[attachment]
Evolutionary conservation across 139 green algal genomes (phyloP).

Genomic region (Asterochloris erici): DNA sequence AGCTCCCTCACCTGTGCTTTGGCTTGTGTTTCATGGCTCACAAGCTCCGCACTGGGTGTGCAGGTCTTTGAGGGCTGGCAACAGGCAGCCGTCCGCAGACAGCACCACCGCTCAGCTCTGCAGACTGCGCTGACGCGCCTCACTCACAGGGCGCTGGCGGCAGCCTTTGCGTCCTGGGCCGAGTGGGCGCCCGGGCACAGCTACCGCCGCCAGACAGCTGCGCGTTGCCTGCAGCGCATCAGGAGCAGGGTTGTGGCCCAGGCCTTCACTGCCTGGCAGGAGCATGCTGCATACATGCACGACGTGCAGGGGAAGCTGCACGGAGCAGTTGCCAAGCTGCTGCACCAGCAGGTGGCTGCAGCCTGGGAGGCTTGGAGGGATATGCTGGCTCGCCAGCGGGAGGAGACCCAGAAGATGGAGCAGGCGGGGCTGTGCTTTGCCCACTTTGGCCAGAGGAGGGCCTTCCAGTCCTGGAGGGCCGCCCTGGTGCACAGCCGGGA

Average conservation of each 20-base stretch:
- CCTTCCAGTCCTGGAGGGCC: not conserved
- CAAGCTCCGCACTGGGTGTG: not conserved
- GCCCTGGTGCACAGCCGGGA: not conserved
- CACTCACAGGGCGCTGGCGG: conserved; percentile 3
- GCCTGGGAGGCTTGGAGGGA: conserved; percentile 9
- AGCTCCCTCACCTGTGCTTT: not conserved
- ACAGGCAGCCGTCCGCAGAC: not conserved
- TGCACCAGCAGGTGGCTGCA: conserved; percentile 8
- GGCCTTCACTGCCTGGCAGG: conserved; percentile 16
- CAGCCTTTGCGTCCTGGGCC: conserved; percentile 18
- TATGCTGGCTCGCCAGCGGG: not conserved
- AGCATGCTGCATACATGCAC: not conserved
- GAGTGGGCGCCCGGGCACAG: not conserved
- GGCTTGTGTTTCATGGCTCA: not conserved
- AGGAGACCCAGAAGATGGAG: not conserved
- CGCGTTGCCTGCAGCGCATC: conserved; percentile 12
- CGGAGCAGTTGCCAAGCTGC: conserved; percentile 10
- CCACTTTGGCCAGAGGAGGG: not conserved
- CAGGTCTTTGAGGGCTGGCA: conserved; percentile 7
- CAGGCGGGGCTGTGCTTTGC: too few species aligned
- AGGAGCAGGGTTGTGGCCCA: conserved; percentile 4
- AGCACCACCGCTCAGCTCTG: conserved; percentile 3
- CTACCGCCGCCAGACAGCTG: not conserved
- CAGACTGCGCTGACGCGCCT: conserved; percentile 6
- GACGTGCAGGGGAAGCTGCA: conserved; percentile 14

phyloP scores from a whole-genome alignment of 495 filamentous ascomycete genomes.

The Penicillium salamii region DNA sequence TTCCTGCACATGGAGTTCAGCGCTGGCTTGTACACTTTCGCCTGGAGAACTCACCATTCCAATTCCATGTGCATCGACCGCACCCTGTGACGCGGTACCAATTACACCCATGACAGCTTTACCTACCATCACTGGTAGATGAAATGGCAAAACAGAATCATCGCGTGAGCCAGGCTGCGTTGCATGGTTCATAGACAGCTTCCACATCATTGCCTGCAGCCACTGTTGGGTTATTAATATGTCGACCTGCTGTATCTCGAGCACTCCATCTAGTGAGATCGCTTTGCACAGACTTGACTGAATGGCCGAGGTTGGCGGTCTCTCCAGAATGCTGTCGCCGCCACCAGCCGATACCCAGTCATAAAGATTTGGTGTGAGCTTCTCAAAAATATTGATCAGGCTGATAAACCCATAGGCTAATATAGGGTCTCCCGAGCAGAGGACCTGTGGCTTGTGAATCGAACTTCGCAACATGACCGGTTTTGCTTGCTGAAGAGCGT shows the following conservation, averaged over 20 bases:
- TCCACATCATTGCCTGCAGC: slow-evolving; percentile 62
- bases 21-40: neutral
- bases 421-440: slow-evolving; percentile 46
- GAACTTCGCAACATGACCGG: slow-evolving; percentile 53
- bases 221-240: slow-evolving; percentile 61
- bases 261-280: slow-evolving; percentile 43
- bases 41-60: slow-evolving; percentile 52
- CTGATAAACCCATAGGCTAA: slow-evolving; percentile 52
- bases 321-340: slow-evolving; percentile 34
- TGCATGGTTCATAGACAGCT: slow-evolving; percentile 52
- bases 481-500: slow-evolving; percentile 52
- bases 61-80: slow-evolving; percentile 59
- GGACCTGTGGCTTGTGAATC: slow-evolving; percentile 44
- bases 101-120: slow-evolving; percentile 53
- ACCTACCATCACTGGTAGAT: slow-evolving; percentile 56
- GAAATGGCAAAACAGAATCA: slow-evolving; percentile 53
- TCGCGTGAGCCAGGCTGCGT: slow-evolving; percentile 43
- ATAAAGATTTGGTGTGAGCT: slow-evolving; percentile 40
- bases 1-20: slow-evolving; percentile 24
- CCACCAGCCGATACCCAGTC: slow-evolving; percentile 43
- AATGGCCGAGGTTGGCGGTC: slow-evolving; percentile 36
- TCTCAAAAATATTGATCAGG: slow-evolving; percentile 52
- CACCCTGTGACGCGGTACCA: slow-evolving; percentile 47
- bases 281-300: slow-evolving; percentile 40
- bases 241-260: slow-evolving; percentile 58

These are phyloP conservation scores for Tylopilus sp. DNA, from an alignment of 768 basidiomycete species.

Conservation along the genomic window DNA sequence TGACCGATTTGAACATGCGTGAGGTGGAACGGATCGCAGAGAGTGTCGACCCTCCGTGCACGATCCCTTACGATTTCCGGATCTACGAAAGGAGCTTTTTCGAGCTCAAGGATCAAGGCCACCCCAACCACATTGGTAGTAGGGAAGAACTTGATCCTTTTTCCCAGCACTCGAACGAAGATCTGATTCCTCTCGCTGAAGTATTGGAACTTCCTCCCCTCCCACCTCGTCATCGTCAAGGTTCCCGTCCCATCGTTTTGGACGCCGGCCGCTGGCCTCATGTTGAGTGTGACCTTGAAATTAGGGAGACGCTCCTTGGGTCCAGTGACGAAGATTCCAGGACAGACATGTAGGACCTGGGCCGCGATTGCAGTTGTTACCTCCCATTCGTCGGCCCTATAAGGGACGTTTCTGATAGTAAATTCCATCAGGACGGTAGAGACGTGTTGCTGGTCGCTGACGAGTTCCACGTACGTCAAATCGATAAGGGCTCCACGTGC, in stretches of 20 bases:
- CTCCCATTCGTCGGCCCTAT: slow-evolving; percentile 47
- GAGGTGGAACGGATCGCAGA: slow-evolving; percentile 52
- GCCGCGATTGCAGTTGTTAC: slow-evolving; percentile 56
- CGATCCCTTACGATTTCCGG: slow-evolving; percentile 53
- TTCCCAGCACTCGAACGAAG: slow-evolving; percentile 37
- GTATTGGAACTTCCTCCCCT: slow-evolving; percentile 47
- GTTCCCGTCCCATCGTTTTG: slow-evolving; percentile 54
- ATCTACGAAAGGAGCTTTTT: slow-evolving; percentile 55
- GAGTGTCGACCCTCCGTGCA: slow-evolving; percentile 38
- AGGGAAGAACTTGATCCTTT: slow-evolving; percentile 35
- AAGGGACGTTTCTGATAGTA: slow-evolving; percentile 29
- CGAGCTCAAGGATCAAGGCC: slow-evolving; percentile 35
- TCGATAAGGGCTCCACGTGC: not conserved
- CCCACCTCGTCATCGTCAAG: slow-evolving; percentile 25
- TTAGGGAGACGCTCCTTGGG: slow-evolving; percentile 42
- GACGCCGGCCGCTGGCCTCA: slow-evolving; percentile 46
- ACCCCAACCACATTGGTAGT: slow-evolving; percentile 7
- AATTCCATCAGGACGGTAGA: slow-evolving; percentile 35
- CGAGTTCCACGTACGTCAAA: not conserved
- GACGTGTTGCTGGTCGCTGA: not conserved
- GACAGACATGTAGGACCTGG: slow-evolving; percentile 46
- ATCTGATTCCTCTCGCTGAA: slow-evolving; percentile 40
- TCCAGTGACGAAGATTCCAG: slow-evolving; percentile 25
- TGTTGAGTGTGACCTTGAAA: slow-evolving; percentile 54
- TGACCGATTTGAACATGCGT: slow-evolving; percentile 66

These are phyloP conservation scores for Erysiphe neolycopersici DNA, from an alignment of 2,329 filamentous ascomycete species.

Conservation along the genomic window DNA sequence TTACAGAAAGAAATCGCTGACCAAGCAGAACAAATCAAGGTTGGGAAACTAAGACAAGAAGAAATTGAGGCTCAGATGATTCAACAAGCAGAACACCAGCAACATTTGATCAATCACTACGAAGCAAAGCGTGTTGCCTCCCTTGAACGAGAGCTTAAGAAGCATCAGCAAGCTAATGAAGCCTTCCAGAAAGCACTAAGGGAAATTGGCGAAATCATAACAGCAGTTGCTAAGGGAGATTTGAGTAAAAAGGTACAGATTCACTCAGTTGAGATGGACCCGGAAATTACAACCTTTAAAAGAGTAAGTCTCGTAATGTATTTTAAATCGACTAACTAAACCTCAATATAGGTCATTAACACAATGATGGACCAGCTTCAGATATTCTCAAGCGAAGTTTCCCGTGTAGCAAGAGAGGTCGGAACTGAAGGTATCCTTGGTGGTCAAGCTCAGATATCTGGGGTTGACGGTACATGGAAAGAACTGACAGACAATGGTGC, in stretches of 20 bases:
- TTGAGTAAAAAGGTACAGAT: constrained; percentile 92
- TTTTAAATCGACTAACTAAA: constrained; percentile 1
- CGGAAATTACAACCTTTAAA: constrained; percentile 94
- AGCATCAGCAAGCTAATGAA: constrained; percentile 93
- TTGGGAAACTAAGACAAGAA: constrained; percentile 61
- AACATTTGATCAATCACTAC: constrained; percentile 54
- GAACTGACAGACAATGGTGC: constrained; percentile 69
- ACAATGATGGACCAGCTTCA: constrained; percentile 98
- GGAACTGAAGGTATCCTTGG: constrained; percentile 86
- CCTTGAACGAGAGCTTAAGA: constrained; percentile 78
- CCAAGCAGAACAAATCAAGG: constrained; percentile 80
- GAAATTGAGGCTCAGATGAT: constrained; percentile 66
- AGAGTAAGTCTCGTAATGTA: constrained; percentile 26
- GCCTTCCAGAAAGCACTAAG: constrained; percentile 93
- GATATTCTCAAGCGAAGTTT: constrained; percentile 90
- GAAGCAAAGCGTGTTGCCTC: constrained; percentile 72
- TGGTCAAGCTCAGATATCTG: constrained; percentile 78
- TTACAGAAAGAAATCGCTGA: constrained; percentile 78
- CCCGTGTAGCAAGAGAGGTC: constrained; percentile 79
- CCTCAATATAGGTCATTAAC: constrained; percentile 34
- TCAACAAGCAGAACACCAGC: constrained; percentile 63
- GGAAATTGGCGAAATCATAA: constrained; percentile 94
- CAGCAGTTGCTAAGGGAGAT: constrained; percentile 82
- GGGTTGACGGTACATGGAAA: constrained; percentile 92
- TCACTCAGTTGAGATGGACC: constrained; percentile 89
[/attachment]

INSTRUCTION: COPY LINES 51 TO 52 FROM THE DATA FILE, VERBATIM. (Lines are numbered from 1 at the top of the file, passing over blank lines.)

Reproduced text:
- AATGGCCGAGGTTGGCGGTC: slow-evolving; percentile 36
- TCTCAAAAATATTGATCAGG: slow-evolving; percentile 52